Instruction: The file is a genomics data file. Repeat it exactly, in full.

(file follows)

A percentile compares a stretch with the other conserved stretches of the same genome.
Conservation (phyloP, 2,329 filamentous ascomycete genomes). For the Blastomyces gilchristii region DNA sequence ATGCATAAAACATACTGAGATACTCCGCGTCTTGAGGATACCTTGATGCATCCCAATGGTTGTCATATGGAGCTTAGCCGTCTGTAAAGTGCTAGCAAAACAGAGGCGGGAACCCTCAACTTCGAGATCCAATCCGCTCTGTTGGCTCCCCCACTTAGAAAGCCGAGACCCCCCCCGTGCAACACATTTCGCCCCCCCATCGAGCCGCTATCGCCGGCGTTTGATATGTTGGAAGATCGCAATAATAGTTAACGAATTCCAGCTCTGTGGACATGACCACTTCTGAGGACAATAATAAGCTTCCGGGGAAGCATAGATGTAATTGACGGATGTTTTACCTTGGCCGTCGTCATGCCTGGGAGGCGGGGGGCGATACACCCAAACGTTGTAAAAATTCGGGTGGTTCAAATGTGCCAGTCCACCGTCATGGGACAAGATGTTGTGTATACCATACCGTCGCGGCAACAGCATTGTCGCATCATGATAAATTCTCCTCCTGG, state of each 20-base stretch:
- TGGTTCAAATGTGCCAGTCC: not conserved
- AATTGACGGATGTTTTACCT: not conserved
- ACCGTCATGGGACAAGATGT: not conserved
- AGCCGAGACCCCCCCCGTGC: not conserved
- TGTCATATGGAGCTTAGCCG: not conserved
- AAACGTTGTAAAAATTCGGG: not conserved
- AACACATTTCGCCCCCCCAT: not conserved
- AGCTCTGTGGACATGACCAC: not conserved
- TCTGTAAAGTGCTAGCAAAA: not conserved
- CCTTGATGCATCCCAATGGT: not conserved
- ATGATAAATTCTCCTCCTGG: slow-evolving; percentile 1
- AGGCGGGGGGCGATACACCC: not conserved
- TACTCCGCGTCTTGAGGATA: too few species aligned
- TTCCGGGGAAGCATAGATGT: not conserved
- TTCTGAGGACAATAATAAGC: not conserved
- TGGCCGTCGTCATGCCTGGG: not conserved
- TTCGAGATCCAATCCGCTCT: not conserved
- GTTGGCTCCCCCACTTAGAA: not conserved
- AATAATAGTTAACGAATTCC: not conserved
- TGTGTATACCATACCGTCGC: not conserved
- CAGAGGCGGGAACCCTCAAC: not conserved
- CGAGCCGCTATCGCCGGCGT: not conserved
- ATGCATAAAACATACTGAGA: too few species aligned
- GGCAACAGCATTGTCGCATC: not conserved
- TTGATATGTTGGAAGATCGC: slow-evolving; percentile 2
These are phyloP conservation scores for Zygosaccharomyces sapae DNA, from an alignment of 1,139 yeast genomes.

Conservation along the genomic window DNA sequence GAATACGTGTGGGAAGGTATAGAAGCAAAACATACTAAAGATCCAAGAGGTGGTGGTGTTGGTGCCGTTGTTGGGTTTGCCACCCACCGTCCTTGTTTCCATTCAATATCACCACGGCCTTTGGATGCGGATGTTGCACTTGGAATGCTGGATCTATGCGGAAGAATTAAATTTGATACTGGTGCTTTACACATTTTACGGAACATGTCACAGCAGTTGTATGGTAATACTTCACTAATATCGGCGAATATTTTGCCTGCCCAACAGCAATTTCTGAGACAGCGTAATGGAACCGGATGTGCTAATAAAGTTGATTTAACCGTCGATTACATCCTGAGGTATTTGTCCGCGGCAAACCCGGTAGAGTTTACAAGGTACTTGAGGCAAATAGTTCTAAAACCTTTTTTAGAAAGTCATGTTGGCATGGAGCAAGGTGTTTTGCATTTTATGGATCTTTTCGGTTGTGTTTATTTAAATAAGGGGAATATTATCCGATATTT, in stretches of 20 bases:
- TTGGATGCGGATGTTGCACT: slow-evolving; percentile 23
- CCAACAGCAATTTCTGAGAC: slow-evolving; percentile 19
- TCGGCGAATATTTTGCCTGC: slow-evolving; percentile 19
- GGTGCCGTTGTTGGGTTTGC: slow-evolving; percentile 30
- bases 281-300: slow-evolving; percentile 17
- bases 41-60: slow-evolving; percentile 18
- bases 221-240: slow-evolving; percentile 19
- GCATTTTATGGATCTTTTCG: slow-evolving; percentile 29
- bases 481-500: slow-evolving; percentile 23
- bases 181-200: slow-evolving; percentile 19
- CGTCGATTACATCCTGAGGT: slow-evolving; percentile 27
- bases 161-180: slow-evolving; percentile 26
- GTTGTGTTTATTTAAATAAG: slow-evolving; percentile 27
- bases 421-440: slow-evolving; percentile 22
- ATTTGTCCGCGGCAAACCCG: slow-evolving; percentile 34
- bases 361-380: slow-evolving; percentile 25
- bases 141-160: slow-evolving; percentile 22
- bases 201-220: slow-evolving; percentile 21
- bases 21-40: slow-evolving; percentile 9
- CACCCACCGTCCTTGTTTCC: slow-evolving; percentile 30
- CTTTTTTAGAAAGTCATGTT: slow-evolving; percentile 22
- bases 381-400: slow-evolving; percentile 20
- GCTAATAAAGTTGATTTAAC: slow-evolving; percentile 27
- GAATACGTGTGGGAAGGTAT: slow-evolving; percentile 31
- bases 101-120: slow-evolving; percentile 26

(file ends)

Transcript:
A percentile compares a stretch with the other conserved stretches of the same genome.
Conservation (phyloP, 2,329 filamentous ascomycete genomes). For the Blastomyces gilchristii region DNA sequence ATGCATAAAACATACTGAGATACTCCGCGTCTTGAGGATACCTTGATGCATCCCAATGGTTGTCATATGGAGCTTAGCCGTCTGTAAAGTGCTAGCAAAACAGAGGCGGGAACCCTCAACTTCGAGATCCAATCCGCTCTGTTGGCTCCCCCACTTAGAAAGCCGAGACCCCCCCCGTGCAACACATTTCGCCCCCCCATCGAGCCGCTATCGCCGGCGTTTGATATGTTGGAAGATCGCAATAATAGTTAACGAATTCCAGCTCTGTGGACATGACCACTTCTGAGGACAATAATAAGCTTCCGGGGAAGCATAGATGTAATTGACGGATGTTTTACCTTGGCCGTCGTCATGCCTGGGAGGCGGGGGGCGATACACCCAAACGTTGTAAAAATTCGGGTGGTTCAAATGTGCCAGTCCACCGTCATGGGACAAGATGTTGTGTATACCATACCGTCGCGGCAACAGCATTGTCGCATCATGATAAATTCTCCTCCTGG, state of each 20-base stretch:
- TGGTTCAAATGTGCCAGTCC: not conserved
- AATTGACGGATGTTTTACCT: not conserved
- ACCGTCATGGGACAAGATGT: not conserved
- AGCCGAGACCCCCCCCGTGC: not conserved
- TGTCATATGGAGCTTAGCCG: not conserved
- AAACGTTGTAAAAATTCGGG: not conserved
- AACACATTTCGCCCCCCCAT: not conserved
- AGCTCTGTGGACATGACCAC: not conserved
- TCTGTAAAGTGCTAGCAAAA: not conserved
- CCTTGATGCATCCCAATGGT: not conserved
- ATGATAAATTCTCCTCCTGG: slow-evolving; percentile 1
- AGGCGGGGGGCGATACACCC: not conserved
- TACTCCGCGTCTTGAGGATA: too few species aligned
- TTCCGGGGAAGCATAGATGT: not conserved
- TTCTGAGGACAATAATAAGC: not conserved
- TGGCCGTCGTCATGCCTGGG: not conserved
- TTCGAGATCCAATCCGCTCT: not conserved
- GTTGGCTCCCCCACTTAGAA: not conserved
- AATAATAGTTAACGAATTCC: not conserved
- TGTGTATACCATACCGTCGC: not conserved
- CAGAGGCGGGAACCCTCAAC: not conserved
- CGAGCCGCTATCGCCGGCGT: not conserved
- ATGCATAAAACATACTGAGA: too few species aligned
- GGCAACAGCATTGTCGCATC: not conserved
- TTGATATGTTGGAAGATCGC: slow-evolving; percentile 2
These are phyloP conservation scores for Zygosaccharomyces sapae DNA, from an alignment of 1,139 yeast genomes.

Conservation along the genomic window DNA sequence GAATACGTGTGGGAAGGTATAGAAGCAAAACATACTAAAGATCCAAGAGGTGGTGGTGTTGGTGCCGTTGTTGGGTTTGCCACCCACCGTCCTTGTTTCCATTCAATATCACCACGGCCTTTGGATGCGGATGTTGCACTTGGAATGCTGGATCTATGCGGAAGAATTAAATTTGATACTGGTGCTTTACACATTTTACGGAACATGTCACAGCAGTTGTATGGTAATACTTCACTAATATCGGCGAATATTTTGCCTGCCCAACAGCAATTTCTGAGACAGCGTAATGGAACCGGATGTGCTAATAAAGTTGATTTAACCGTCGATTACATCCTGAGGTATTTGTCCGCGGCAAACCCGGTAGAGTTTACAAGGTACTTGAGGCAAATAGTTCTAAAACCTTTTTTAGAAAGTCATGTTGGCATGGAGCAAGGTGTTTTGCATTTTATGGATCTTTTCGGTTGTGTTTATTTAAATAAGGGGAATATTATCCGATATTT, in stretches of 20 bases:
- TTGGATGCGGATGTTGCACT: slow-evolving; percentile 23
- CCAACAGCAATTTCTGAGAC: slow-evolving; percentile 19
- TCGGCGAATATTTTGCCTGC: slow-evolving; percentile 19
- GGTGCCGTTGTTGGGTTTGC: slow-evolving; percentile 30
- bases 281-300: slow-evolving; percentile 17
- bases 41-60: slow-evolving; percentile 18
- bases 221-240: slow-evolving; percentile 19
- GCATTTTATGGATCTTTTCG: slow-evolving; percentile 29
- bases 481-500: slow-evolving; percentile 23
- bases 181-200: slow-evolving; percentile 19
- CGTCGATTACATCCTGAGGT: slow-evolving; percentile 27
- bases 161-180: slow-evolving; percentile 26
- GTTGTGTTTATTTAAATAAG: slow-evolving; percentile 27
- bases 421-440: slow-evolving; percentile 22
- ATTTGTCCGCGGCAAACCCG: slow-evolving; percentile 34
- bases 361-380: slow-evolving; percentile 25
- bases 141-160: slow-evolving; percentile 22
- bases 201-220: slow-evolving; percentile 21
- bases 21-40: slow-evolving; percentile 9
- CACCCACCGTCCTTGTTTCC: slow-evolving; percentile 30
- CTTTTTTAGAAAGTCATGTT: slow-evolving; percentile 22
- bases 381-400: slow-evolving; percentile 20
- GCTAATAAAGTTGATTTAAC: slow-evolving; percentile 27
- GAATACGTGTGGGAAGGTAT: slow-evolving; percentile 31
- bases 101-120: slow-evolving; percentile 26